“We played more of a fast pace sort of game, and we weren’t very good with our stick skills, so we mostly relied on our athleticism to get goals and play,” Zizakovic said. “Here, it is more strategic for sure, so it was definitely different and a mindset switch. I would be in film every day with my coach and be like, ‘how do I play and how am I supposed to think or if this happens what am I supposed to do?’ It was more so knowing of the game that was really hard to learn.”

Outside of lacrosse, Zizakovic found herself missing her family. The longest time she could spend at home was over summer break. She would go home for winter break but would have to return in early January for the team’s preseason.

While the new lifestyle took adjusting to, Zizakovic found comfort in her coaches and teammates at Towson to help make the transition easier.

“Although I feel like the States and Canada are very similar in ways, they are also very different in ways, and just the little things took adjusting to,” said Zizakovic. “It was definitely intimidating coming to a new country by myself where I didn’t know anyone.”

She said her coaches checked in on her often, and she found even more support with fellow-Canadian Julia Porter, a senior attack player on the 2022 team.

“It was definitely really nice to have another Canadian on the team, especially for my first year being there so it felt like, although I was coming to this whole new place by myself, there was someone like me, and we could connect like that,” Zizakovic said.

Antonia Lawson, a junior on the Towson Women’s Tennis team, came to Towson from Wellington, New Zealand. Lawson’s sister, Amelia, was a senior on the tennis team during her freshman year and was one of the main reasons why she chose to come to Towson.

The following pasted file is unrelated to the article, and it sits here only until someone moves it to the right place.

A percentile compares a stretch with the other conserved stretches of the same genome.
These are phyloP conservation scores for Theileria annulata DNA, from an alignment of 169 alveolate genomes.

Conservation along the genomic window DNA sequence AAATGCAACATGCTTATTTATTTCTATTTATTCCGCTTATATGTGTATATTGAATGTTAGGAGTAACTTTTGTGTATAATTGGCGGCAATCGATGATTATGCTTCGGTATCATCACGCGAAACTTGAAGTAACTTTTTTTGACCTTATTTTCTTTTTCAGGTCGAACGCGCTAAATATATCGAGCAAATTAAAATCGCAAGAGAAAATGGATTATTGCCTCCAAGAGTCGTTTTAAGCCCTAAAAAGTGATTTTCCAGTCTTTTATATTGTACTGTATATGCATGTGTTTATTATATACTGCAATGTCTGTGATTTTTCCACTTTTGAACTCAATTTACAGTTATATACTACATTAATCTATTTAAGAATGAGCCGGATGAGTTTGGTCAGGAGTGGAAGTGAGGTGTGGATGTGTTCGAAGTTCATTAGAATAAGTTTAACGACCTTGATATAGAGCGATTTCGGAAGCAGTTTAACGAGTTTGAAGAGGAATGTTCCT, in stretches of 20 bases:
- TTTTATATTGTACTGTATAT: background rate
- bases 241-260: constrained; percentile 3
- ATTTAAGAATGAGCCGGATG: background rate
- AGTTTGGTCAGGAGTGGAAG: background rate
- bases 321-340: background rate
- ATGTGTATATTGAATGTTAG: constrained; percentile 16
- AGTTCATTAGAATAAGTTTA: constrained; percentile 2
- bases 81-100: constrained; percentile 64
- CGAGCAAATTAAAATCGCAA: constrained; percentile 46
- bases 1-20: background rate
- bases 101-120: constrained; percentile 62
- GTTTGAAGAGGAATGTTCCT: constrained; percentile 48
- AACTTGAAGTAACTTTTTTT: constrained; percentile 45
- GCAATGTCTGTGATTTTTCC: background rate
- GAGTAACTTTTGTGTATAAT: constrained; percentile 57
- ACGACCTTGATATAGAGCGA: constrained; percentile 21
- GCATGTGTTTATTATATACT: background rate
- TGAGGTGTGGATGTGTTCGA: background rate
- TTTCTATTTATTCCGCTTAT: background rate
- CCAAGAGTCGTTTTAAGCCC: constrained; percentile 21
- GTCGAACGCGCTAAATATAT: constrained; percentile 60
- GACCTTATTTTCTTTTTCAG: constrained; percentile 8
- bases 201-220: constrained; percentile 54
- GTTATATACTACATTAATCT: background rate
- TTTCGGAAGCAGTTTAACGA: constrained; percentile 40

“It helped a lot having her here,” said Lawson. “She went through it all before I did, so she showed me how everything is.”

On top of the hard move, Lawson came to Towson during the height of the coronavirus pandemic. She said she struggled to get a visa when New Zealand was in full lockdown, and wasn’t sure she’d be able to come.

During her freshman year, there were eight international players on the Towson Women’s Tennis team. Lawson said that having teammates going through the same experiences helped make the transition to the U.S. easier and made the experience more special.

Once her sister graduated, Lawson had to handle the hardship of being at Towson by herself. 

“I didn’t go home for all of last year, which was quite hard, and I’m not sure when the next time I’ll be able to go home,” said Lawson. “[It’s hard] being really far from home and figuring everything out on your own.” 

She also said her coaches at Towson have supported her during her first two years.

“I really liked Towson from the beginning,” Lawson said. “I struggled a lot with injuries and illness throughout my time here, but Towson has always been super supportive since the start from coaches and always being there for me, and that definitely made me want to stay.”

Even though the challenges international athletes face are difficult, Towson international athletes are living out their dreams to play in the U.S.

“The U.S. is really the only place that has college tennis like this,” said Lawson.